Bitcoin is the world’s oldest cryptocurrency. It reached its highest point in nearly three months on Saturday and then gave up some of its gains over the weekend.
The world’s most famous digital currency climbed to 45,303.66 US dollars. At this time, the trading price of the cryptocurrency is the highest level since May 18.
Later, the digital asset fell back from this point and then moved higher again, reaching nearly $45,200 at around 9 a.m. Eastern Time.
Bitcoin pushed up price highs and price lows due to short squeeze. On Friday, 126 BTC short positions were liquidated.
By rising to these levels, Bitcoin began to test resistance in the $45,000 range.
Is Bitcoin entering a 2018-like bear cycle? Should we expect its drop?
Although Bitcoin has recently heated up, the overall price is still 35% lower than the previous historical high of approximately $65,000.
Some people still believe that Bitcoin’s price is unreliable, while some investors think that Bitcoin’s ongoing downward correction is not as worrying as it was in 2018.
The blockchain analysis company reports that investors who have held Bitcoin for more than one year are less interested in liquidation investments than investors who have held digital assets for three to six months.
Its data set covers when Bitcoin was revised from approximately $65,000 on April 14 to roughly $44,000 on Monday.
On the other hand, the price of BTC plummeted from US$19,891 to US$3,128 in 2018, and all investor groups contributed.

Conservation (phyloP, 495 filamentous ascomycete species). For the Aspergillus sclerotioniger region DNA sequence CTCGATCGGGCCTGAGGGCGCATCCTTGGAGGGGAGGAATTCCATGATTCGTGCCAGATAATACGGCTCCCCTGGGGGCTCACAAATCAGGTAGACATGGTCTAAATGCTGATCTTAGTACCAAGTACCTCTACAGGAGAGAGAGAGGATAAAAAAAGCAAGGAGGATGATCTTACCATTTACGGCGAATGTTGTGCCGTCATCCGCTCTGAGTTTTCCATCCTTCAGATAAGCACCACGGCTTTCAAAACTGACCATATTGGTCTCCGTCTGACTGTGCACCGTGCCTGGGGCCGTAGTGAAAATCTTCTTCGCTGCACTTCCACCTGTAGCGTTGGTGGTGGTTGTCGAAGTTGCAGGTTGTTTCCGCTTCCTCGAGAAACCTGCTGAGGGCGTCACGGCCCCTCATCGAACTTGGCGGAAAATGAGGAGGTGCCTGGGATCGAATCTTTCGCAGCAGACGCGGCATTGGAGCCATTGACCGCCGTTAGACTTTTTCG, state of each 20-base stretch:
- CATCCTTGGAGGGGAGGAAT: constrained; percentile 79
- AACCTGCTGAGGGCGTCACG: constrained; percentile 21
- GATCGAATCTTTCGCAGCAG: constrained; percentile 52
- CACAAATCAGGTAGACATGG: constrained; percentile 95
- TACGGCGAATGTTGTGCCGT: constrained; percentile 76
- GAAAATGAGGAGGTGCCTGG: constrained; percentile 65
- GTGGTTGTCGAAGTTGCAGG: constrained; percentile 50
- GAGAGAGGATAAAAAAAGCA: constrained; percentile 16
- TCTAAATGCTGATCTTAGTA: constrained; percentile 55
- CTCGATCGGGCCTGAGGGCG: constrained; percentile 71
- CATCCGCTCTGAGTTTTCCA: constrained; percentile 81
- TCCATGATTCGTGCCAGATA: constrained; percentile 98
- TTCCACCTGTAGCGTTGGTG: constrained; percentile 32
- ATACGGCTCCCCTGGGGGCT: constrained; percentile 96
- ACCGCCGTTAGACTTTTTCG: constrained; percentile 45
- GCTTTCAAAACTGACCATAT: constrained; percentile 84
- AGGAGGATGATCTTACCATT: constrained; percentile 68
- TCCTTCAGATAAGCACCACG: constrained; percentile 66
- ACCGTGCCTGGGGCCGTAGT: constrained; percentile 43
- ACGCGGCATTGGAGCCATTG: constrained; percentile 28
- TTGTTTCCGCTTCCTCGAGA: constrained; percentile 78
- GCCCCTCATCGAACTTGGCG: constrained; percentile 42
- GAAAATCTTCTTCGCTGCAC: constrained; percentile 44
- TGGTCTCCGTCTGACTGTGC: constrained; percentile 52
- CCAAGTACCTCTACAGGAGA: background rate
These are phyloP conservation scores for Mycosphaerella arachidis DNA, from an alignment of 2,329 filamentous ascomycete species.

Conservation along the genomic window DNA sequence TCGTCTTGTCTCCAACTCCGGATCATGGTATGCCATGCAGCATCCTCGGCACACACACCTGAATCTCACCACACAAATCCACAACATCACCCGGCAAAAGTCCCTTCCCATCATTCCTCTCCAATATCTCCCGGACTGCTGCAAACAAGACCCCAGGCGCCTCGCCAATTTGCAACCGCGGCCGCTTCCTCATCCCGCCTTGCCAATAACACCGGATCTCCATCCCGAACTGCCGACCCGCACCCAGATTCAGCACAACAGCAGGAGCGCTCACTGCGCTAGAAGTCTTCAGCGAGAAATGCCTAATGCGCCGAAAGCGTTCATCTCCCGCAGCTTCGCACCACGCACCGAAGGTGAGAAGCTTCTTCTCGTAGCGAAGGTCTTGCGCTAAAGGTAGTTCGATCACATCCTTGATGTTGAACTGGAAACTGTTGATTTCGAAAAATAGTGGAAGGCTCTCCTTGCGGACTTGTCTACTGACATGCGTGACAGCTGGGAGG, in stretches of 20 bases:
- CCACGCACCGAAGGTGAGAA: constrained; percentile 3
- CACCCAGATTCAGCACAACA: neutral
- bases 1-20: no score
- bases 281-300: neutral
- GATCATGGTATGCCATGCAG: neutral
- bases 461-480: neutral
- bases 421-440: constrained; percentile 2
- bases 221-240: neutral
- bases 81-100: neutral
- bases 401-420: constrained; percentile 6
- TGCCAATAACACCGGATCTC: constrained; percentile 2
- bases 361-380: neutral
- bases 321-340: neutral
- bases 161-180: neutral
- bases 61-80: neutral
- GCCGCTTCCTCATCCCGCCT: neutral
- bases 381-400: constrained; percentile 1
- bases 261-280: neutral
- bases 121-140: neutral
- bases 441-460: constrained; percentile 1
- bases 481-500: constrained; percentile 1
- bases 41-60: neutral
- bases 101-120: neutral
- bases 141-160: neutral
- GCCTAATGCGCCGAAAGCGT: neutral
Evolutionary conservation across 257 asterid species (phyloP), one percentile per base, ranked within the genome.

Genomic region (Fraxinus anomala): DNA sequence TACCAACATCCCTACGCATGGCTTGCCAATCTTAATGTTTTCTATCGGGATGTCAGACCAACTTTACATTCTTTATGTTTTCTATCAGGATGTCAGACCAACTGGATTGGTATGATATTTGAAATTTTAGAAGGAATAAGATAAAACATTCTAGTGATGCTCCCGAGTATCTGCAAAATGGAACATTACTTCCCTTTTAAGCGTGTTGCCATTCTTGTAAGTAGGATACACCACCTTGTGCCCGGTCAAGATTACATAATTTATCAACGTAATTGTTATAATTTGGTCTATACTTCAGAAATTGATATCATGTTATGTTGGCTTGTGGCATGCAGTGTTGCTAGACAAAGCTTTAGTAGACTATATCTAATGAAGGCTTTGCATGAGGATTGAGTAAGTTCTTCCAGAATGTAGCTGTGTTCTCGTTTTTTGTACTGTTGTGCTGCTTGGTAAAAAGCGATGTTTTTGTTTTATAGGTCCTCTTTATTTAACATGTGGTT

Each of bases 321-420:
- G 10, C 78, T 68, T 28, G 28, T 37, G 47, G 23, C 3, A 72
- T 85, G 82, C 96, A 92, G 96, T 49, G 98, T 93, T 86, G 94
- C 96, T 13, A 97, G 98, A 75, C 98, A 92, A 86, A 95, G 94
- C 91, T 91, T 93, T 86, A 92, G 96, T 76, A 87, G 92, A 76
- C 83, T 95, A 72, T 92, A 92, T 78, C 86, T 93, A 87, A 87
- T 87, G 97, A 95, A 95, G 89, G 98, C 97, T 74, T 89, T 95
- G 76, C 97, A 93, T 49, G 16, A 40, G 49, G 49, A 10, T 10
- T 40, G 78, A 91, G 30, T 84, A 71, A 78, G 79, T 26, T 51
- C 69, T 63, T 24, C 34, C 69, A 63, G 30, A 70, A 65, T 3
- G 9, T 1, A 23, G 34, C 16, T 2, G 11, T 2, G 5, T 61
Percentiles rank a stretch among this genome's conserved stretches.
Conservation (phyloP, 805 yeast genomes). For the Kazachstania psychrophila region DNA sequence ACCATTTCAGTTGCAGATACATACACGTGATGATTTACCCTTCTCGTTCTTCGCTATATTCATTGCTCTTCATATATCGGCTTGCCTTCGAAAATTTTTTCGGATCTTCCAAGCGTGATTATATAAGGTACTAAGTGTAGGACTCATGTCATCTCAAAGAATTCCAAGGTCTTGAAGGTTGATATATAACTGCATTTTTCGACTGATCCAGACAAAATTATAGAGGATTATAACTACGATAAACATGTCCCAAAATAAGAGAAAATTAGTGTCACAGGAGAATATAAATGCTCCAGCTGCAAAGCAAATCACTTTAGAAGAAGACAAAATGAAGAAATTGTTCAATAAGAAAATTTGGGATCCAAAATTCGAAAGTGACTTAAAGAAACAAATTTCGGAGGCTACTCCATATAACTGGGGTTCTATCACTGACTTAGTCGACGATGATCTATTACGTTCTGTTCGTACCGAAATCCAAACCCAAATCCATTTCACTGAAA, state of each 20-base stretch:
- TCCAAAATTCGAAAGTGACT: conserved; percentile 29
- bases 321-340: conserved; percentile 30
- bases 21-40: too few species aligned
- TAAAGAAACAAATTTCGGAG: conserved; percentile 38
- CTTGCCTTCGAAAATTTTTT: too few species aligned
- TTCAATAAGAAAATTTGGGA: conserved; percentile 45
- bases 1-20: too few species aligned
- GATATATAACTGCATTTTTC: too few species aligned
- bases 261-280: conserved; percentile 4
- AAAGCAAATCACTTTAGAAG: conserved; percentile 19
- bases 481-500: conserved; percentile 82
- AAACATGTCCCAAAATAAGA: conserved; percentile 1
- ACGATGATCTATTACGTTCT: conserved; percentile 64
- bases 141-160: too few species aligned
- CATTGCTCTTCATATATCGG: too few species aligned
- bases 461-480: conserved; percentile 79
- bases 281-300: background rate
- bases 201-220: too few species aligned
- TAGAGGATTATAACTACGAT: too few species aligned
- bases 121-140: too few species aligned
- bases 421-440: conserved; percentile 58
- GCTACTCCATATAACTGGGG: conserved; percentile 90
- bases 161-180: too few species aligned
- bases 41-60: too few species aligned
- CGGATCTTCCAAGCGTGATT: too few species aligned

Even after the 35% downward revision, most “old coins” did not decide to ensure their year-on-year profit reached 275%. Confident “holding behaviour” may allow Bitcoin to escape large-scale surrender events like 2018.
What happened to Bitcoin in 2018?
The overvaluation caused by the initial token issuance rage was the main reason for the collapse of the cryptocurrency market in 2018. The random startup companies raised billions of dollars to develop blockchain platforms. However, most of them ended up either steam software or scams.
However, the bubble burst and the crypto market plunged from USD 700 billion in January 2018 to USD 102 billion in December 2018. It resulted in Bitcoin’s fall by 85.27%.
Although, the surge in bitcoin prices in 2021 originates from a sound macroeconomic foundation.
Investors seek secure havens under the loose monetary policies performed by global central banks.
As a result, the efforts of central banks to protect the economy from the financial consequences of the coronavirus pandemic resulted in global debt exceeding US$281 trillion last year.
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